Museums

Portrait of Sylvette 1954

I had the chance to go see the collection at the McNay Museum in San Antonio, Texas, and I just had to collect a few images and write about what I saw.

The McNay has a wonderful collection, and I'm starting with one of the Picassos they have because why not? Portrait of Sylvette is an excellent piece of cubism and I very much enjoyed seeing how these paintings were presented. The whole visit was enhanced by the fact that this is a museum that does everything the right way. You can walk through the exhibits, sit down, and relax. I highly recommend going.

Flooding at the Louvre

It would be the height of stupidity for the curators at the Louvre to "forget" to move the Mona Lisa:

The "Mona Lisa" will stay dry on her upper floor in the Louvre as museums in Paris scramble to protect their world-famous artworks and artifacts from deadly floods.

Flooding in France and Germany has killed 11 people as of Friday -- 10 of them in southern Germany and one on the outskirts of Paris -- and has caused chaos in the French capital, which shut down several busy train lines and part of its metro, adding to the congestion on its roads.

"Due to the level of the river Seine, the Musée du Louvre will be exceptionally closed to the public on June 3, 2016 to ensure the protection of the works located in flood zones. We apologize for any inconvenience caused," the museum said on its website.

I know that we live in an era where our elites are peopled with incompetent boobs, but this is just too much. The priceless artworks will be protected (barring some unimaginable wall of water that overwhelms the facility) but it's the lesser known stuff that could end up getting short shrift. Museums are, typically, in possession of vast amounts of artwork that never gets displayed. Much of this work is damaged when it is warehoused improperly. I hope they're not forgetting to check the basement.

Situated Cognition and Art


This makes sense to me--the brain absorbs art and creative material in a number of different ways, but the space and context of a museum trumps that of a flat digital screen format.

The point though, is that what do museums do now that they have digitized their collections? There are tremendous works of art that are too fragile to display and there isn't enough space on the floor for the typical museum to display what they have in their collections. Digitization was supposed to preserve and expand that which could not otherwise be enjoyed. It turns out, museums should have been expanding their space and looking for ways to display fragile materials. At least it does from the viewpoint of an enhanced experience.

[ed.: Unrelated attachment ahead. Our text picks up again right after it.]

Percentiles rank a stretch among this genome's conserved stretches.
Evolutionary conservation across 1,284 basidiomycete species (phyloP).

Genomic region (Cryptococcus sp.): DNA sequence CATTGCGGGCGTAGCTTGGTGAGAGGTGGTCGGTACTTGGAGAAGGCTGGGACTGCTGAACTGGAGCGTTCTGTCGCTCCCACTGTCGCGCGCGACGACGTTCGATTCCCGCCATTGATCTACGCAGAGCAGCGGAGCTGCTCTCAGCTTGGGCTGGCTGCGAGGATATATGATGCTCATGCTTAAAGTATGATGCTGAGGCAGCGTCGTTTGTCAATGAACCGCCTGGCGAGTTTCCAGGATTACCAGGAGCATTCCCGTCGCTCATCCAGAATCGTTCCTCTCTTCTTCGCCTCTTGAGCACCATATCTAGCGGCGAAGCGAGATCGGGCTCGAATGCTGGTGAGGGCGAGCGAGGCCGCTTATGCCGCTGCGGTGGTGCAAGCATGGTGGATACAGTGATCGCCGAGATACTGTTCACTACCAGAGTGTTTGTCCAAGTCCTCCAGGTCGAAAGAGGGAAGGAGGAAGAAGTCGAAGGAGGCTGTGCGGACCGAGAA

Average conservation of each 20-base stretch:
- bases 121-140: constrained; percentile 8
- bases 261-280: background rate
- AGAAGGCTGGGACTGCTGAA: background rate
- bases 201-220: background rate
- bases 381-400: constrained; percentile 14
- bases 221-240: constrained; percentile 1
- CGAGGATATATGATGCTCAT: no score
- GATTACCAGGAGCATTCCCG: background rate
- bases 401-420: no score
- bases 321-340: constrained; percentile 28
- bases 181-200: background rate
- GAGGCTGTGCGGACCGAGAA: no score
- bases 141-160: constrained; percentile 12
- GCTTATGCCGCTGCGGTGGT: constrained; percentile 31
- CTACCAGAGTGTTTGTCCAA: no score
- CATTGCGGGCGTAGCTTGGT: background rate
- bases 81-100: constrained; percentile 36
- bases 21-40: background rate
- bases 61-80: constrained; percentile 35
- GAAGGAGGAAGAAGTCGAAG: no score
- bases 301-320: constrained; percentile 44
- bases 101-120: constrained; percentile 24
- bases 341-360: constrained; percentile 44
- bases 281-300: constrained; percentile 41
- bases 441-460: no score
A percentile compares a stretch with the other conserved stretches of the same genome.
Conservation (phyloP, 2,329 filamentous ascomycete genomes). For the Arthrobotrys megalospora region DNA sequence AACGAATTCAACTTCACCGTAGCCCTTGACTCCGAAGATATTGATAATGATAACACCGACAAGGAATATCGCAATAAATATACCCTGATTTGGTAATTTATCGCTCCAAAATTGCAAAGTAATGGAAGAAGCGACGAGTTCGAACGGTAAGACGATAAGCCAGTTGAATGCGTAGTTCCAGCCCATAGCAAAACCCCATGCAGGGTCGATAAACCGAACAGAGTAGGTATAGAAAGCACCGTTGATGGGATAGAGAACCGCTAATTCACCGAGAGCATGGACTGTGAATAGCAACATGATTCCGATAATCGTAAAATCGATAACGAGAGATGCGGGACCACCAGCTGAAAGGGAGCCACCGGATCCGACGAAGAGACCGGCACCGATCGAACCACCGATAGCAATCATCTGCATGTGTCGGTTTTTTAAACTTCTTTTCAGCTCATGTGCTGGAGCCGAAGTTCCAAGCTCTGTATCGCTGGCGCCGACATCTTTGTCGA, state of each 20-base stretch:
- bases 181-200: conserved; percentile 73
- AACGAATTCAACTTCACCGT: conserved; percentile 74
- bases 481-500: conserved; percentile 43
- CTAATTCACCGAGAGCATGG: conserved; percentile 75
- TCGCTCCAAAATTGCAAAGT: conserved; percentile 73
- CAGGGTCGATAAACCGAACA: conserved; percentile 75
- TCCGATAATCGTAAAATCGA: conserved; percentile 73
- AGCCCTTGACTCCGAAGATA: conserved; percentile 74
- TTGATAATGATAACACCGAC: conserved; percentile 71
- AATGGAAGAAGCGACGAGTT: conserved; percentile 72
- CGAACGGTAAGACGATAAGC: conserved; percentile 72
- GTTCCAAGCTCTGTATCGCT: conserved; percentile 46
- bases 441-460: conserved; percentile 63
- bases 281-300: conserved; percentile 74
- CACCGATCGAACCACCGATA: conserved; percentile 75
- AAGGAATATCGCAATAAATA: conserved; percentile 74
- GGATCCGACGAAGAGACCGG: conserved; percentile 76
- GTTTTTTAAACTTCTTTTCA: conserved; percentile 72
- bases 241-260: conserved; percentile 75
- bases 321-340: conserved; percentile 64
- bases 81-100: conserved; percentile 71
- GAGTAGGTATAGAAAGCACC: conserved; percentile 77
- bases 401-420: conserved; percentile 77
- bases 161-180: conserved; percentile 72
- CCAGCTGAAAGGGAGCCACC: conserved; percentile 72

Take a Cultural Treasure Away From the British


Kelly Clarkson has been gracious, but there's no reason why she has had to be. Her decision to accept the sale of Jane Austen's ring back to the English speaking people of what they call Great Britain now is admirable. I come down on the side of history. Let the highest bidder walk away with items that are privately owned.

The British government has appropriated untold numbers of treasures from other countries. Sending back the cultural artifacts of Greece alone would involve removing massive numbers of items and sending them back to the Greece. And we're having a conniption about one ring?

The conqueror and the thief have reigned for thousands of years and now we're going to deny the purchasing power of the pop princess who wants to take something she's willing to pay for home with her? Something is a little out of whack here.

Tourists Have Always Been Hard on the Valuables


It would be easy to generate a wave of phony outrage about this incident, and I'm not going to do that.

No, the poor dummy should not have touched the statue. Never touch anything older than the United States of America. Yes, he's going to have to pay a restoration fee. The Italians have no money to maintain and restore their rapidly aging and deteriorating treasures.

Let's have a bit of perspective, however. This is not as bad as World War II, which destroyed countless treasures. This is not as bad as merely carting the thing off (the English, for example, have taken possession of almost everyone's treasures and have no intention of returning them). This is not as bad as letting an old lady "fix" the thing. This is not as bad as renting a hammer and a chisel in order to break off a few loose pieces (Stonehenge, to name an example). And it's not as bad as deliberately attacking the statue with the intent of destroying it (vandalism, throwing paint on things, hitting them with hammers, etc.)

So, as bad as this seems, it's not that bad. Give the guy a break.